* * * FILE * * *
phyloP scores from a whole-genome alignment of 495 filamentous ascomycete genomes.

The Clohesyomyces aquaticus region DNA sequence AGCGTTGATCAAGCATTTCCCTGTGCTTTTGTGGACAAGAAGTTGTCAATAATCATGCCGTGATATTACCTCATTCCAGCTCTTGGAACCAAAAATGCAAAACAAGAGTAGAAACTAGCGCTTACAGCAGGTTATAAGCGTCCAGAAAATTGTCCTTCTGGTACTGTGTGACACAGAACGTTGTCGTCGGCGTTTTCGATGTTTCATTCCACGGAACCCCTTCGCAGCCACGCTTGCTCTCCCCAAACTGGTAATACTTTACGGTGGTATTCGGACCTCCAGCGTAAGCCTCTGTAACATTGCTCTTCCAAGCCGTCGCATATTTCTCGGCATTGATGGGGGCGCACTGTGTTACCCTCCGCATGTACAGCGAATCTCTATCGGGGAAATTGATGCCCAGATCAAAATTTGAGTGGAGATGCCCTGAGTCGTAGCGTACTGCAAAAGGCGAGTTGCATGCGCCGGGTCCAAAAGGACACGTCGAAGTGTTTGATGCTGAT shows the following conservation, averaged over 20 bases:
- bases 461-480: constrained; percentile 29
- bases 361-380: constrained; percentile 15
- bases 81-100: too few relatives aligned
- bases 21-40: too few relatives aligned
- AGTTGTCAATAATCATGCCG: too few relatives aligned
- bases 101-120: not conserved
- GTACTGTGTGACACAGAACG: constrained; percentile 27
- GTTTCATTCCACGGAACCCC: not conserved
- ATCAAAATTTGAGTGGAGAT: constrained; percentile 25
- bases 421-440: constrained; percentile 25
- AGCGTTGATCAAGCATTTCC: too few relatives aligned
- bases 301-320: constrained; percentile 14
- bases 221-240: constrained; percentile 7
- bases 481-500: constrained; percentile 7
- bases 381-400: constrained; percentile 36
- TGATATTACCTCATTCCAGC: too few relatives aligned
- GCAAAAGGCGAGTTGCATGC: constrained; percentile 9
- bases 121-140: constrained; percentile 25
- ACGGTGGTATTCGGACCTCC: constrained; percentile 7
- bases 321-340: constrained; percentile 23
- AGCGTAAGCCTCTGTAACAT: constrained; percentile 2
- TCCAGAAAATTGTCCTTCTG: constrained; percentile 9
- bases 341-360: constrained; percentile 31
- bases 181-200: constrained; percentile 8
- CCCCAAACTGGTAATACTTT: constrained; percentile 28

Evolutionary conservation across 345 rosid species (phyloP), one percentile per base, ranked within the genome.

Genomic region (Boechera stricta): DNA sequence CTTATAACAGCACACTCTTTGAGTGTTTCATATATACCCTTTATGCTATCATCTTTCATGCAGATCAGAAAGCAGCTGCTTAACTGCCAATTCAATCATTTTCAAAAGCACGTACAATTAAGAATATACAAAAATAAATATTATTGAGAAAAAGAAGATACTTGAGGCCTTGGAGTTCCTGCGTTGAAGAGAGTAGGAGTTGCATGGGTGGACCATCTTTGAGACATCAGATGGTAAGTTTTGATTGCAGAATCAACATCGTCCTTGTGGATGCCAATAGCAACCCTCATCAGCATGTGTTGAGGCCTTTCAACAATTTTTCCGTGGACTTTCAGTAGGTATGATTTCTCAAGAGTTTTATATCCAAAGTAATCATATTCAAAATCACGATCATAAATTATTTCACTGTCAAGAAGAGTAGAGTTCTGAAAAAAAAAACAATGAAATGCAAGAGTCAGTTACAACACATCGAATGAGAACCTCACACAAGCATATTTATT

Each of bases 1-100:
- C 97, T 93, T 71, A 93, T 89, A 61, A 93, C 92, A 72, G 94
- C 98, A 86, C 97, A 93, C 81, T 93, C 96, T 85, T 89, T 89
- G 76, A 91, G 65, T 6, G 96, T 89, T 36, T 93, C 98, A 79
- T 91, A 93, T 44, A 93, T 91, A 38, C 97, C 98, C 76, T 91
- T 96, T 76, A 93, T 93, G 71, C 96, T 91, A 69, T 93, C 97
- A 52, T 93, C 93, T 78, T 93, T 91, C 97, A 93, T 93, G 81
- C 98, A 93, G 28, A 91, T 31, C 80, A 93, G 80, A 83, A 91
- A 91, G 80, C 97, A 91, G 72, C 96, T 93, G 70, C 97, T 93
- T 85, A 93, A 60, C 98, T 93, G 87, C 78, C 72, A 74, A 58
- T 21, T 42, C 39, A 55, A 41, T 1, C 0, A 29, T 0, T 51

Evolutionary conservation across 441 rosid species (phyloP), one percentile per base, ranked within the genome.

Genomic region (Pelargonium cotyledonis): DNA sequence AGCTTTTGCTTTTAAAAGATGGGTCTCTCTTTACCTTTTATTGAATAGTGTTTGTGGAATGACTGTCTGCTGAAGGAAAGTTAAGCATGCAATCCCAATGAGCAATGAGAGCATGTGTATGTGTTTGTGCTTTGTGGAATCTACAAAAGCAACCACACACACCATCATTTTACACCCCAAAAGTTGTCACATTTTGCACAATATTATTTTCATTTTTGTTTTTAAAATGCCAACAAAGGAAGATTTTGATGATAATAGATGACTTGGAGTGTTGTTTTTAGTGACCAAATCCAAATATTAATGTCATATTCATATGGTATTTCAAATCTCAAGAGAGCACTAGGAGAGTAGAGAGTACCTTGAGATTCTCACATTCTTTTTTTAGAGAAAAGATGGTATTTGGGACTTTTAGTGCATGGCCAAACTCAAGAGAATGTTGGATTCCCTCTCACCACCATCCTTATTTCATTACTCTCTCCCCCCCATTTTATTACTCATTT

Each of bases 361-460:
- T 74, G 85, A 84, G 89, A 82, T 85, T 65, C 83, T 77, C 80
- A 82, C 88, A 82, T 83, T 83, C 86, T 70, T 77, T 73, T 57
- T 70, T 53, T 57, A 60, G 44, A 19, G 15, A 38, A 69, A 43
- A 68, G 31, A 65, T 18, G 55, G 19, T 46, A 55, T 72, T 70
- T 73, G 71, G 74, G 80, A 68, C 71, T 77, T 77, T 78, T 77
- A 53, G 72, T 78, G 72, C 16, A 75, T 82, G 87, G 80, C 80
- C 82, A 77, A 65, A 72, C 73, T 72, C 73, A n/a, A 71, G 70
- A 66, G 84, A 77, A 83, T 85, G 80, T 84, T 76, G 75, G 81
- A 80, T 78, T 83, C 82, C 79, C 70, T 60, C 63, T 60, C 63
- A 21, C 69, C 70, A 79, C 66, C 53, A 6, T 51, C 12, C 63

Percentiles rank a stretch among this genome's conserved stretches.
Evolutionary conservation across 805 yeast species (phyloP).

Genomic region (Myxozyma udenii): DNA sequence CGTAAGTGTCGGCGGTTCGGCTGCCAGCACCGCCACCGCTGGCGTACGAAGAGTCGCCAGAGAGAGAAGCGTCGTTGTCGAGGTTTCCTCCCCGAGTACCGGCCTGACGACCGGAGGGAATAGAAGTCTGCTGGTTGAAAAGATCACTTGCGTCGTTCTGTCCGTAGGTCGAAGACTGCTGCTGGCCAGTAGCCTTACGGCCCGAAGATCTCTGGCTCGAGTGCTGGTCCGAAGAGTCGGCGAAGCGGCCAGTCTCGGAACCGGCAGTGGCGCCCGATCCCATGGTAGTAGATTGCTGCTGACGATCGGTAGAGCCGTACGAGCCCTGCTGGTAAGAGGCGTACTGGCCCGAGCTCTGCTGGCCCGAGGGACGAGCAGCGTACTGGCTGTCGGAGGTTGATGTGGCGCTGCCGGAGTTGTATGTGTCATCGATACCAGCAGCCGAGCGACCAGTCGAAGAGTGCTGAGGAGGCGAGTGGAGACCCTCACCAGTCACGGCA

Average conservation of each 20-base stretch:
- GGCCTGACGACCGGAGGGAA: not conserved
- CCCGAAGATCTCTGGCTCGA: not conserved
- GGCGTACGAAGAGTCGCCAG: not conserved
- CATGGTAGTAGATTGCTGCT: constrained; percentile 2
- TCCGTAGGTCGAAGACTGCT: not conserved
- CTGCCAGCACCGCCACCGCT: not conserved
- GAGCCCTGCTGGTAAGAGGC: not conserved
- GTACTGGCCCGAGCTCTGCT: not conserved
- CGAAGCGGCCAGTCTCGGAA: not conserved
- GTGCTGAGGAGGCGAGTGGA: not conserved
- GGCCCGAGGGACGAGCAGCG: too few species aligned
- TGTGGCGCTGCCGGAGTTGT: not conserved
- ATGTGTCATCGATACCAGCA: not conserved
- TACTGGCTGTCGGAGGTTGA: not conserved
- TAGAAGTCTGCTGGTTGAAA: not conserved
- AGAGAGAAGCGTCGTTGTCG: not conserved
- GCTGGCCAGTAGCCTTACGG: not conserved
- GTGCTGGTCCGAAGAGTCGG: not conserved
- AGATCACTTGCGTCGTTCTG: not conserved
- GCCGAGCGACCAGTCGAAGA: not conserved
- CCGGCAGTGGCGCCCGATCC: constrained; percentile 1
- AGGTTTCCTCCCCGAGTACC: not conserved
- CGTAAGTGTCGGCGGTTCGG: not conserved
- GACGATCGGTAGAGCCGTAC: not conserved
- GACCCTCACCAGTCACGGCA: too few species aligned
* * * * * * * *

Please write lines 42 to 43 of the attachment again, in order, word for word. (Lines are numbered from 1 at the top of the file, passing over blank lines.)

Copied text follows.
Genomic region (Pelargonium cotyledonis): DNA sequence AGCTTTTGCTTTTAAAAGATGGGTCTCTCTTTACCTTTTATTGAATAGTGTTTGTGGAATGACTGTCTGCTGAAGGAAAGTTAAGCATGCAATCCCAATGAGCAATGAGAGCATGTGTATGTGTTTGTGCTTTGTGGAATCTACAAAAGCAACCACACACACCATCATTTTACACCCCAAAAGTTGTCACATTTTGCACAATATTATTTTCATTTTTGTTTTTAAAATGCCAACAAAGGAAGATTTTGATGATAATAGATGACTTGGAGTGTTGTTTTTAGTGACCAAATCCAAATATTAATGTCATATTCATATGGTATTTCAAATCTCAAGAGAGCACTAGGAGAGTAGAGAGTACCTTGAGATTCTCACATTCTTTTTTTAGAGAAAAGATGGTATTTGGGACTTTTAGTGCATGGCCAAACTCAAGAGAATGTTGGATTCCCTCTCACCACCATCCTTATTTCATTACTCTCTCCCCCCCATTTTATTACTCATTT

Each of bases 361-460: